Nine months ago, my husband and I sold our beloved little Craftsman in our favorite Seattle neighborhood and moved to the suburbs. We needed to move—six people, four of them growing rapidly, in a two-bedroom house was becoming untenable. No, it was already untenable. I was at the end of my rope, and my sanity.
So we moved.
And I am still grieving. I miss my little house so much. I miss my old neighborhood. It doesn’t help that now it takes 45 minutes to visit my friends or that every third day, something in our new-to-us house breaks: the furnace, the electrical outlets in the kitchen, the dishwasher. Even the baseboards are falling off the walls.
I have raged and railed and grieved. I have given thanks and made (figurative) lemonade and tried to look on the bright side. I have beaten myself up with shameful words. I have hidden. I have half-hoped the house would burn to the ground. I have tried to let go of my anger and grief. I have pleaded with God.
But I am stuck in this house. I cannot go back. I cannot unmake the decision I made last summer.
After nine months I am still—still—grieving.
Three weeks ago, I got sick of it. I was tired of expending so much emotional energy on this dung-hill of a house. I was tired of being sad and angry. I was tired of spinning inside my own head, beating myself black-and-blue with might-have-beens and should-have-beens and what-ifs and if-onlys.
So I tried something new. I decided I would choose my response to this house, this move, this town, this life. I know I cannot change how I feel. But I can choose how I respond to how I feel. I can stop being afraid of my emotions. I can stop cowering before them. I can stop fearing that they will overwhelm me and ruin my life. I can stop telling them they’re not welcome, that they need to leave.
So I said to myself, “Little Kimberlee, I know you loved your little house. I know you miss it. I know you miss Seattle. I know you dislike—sometimes you even loathe—the thrice-weekly drive into the city. I know it’s painful to see your old neighborhood each week and not be able to live there. And it’s totally okay for you to be sad.”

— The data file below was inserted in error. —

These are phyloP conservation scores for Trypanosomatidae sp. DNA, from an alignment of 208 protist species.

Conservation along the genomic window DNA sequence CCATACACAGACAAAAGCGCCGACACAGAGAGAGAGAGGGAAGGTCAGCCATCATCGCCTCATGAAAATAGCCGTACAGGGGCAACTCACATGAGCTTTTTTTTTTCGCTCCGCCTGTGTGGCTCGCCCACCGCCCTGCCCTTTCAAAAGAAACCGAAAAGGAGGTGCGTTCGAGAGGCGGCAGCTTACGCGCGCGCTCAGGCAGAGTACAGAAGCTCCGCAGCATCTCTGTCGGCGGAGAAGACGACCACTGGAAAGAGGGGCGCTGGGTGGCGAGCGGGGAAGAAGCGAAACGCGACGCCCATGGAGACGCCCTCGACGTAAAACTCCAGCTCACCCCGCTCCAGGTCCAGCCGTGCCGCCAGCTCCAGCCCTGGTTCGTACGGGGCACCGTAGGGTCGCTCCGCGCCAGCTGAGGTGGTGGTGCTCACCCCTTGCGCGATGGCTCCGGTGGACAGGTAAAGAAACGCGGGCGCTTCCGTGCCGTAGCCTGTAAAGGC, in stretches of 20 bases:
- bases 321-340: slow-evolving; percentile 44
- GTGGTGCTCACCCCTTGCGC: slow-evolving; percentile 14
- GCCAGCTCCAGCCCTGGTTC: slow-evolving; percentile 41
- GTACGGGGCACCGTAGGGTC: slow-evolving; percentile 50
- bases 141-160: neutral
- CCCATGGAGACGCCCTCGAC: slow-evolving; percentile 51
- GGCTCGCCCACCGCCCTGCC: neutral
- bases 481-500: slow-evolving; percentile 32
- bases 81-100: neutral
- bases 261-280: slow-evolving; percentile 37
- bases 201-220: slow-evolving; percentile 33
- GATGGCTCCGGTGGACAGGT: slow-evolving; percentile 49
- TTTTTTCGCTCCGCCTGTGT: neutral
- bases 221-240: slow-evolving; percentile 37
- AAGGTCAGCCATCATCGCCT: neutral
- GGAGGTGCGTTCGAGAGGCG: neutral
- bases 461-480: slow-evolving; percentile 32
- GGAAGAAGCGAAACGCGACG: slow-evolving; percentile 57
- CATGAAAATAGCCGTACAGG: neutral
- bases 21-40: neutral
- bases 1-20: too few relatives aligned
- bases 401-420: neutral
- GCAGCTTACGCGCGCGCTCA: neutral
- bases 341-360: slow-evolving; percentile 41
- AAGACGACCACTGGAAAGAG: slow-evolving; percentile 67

I wrote those words down in my journal. I told the sad part of myself that she could grieve. I told her she could cry. I told her I would stop shaming her and let her feel what she needed to feel.
I told her I was no longer afraid of her sadness, her sorrow, her grief, or her guilt. I told her I would carry her sadness gently, tenderly. I apologized for refusing to be gentle with her, for belittling her grief, for beating her up, for dragging her to her feet and forcing her to march and move on.
I told her that from here on out, I would let her grieve until she was ready to move on.
But I also told her that I wasn’t going to let her grief rule me, that I needed to go about my days and love my kids and do my work and live my life even as she grieved. I told her I was sad, too—she is me, after all—but that I was going to transcend that grief, that I was going to find joy in the midst of her sadness, that I would look for the gifts of my life and be grateful for them, and that I would show them to her, not to cheer her up, but simply to remind her that there is life beyond her sadness.
I told her I would carry her gently, hold her tenderly, and trust that I am strong enough to walk with joy with her and her sadness in my arms. I told her I would laugh and live and love and that eventually, she would, too.
“But,” I said, “for now I’ll let you grieve. Till your grief runs its course, I’ll let you grieve.”
“In the meantime,” I told her, “I’m going to let both things be true at the same time: we’re going to feel grief and gratitude; we’re going to feel sad and sing a song of joy.” The crazy thing about this conversation I had with myself? It worked. I have grieved—I’ve probably cried more tears in the weeks since that conversation than in the months before it—but it’s simple sadness untinged by the guilt and shame that were forcing me in on myself, that were making me feel angry and trapped and helpless as well as sad.
We still live in our house with the broken furnace and the falling-off baseboards. I still live in the suburbs. Those things aren’t going to change anytime soon. But by inviting my grieving self to the table and feeding her on the milk of human kindness (as I would feed anyone else in her shoes), I no longer feel trapped by those things. By extending hospitality to a part of myself that I wished would go away, I have changed. Not a lot. Just a little. But that tiny little change?
It’s setting me free.